What to do while not shooting at a match
Whether you are the first shooter or not, make sure that the first thing you do when you get to a stage is look at the rules for that stage. It might call out things such as mandatory magazine changes, or a specific route to be taken through the stage. This is usually posted in a fairly central position to the stage. It is probably where all the other shooters are huddled up at.
Walk the course
As often as you can, walk the course at your match. The best way to do this is to go out and place stickers over the target holes, reset the metal targets, or in some other way be involved with actively being on the course. This allows you to visualize the path you might take. The more you plan your route, your transitions, and how you want to tackle the course, the better your run will most likely go.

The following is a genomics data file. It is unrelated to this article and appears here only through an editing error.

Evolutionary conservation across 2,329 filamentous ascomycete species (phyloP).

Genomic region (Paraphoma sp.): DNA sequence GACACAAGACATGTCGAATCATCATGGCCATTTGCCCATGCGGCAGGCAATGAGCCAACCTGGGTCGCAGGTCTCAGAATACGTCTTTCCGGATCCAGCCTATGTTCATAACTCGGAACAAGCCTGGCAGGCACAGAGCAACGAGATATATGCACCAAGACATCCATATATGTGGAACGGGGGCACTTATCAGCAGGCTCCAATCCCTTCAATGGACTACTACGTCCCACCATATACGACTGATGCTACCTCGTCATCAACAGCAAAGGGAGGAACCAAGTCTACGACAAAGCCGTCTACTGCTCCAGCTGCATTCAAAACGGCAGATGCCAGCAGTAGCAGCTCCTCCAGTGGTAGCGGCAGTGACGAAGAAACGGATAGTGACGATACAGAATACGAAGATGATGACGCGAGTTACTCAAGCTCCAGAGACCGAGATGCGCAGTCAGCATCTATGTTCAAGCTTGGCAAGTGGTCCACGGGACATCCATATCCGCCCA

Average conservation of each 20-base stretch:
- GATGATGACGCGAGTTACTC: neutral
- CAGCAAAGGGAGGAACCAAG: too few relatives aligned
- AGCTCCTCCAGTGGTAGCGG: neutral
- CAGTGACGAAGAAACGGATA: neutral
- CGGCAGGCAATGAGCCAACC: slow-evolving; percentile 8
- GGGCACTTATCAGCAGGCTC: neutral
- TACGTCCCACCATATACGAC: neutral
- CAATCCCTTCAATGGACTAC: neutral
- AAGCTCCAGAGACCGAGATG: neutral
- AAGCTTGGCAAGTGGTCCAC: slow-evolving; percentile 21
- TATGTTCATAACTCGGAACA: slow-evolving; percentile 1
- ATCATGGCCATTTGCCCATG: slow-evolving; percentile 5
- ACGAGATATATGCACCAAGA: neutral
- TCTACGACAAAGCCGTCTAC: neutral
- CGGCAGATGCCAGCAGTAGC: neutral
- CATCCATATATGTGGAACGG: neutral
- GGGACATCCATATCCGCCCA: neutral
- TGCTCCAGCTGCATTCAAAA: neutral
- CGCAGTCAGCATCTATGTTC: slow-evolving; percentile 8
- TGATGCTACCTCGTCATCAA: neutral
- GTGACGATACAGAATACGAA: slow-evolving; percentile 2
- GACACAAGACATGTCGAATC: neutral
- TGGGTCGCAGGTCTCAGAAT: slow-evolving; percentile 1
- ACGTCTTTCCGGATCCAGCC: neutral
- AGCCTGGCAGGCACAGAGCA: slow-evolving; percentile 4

Study the other shooters
There are usually going to be quite a few people at the match. This will get broken down into squads. But the odds that you aren’t going to be the only person in your squad is pretty good. So get to know the other shooters. Ask them about their set up. See what they have done to modify their belt or weapons. Everyone is always looking to get better and go faster. Better to work smart, by observing others, than hard, by making mistakes or being inefficient in your set up.
If you were in the military of any kind you are probably pretty familiar with the old saying of drink water “beat the heat drill sgt, beat the heat”. This is no joke. Staying hydrated is very important to your run. This doesn’t mean show up to the event and start drinking water though. Start hydrating several days in advance. Then continue to drink while you are at the match. Staying hydrated allows your body to operate at its fullest potential.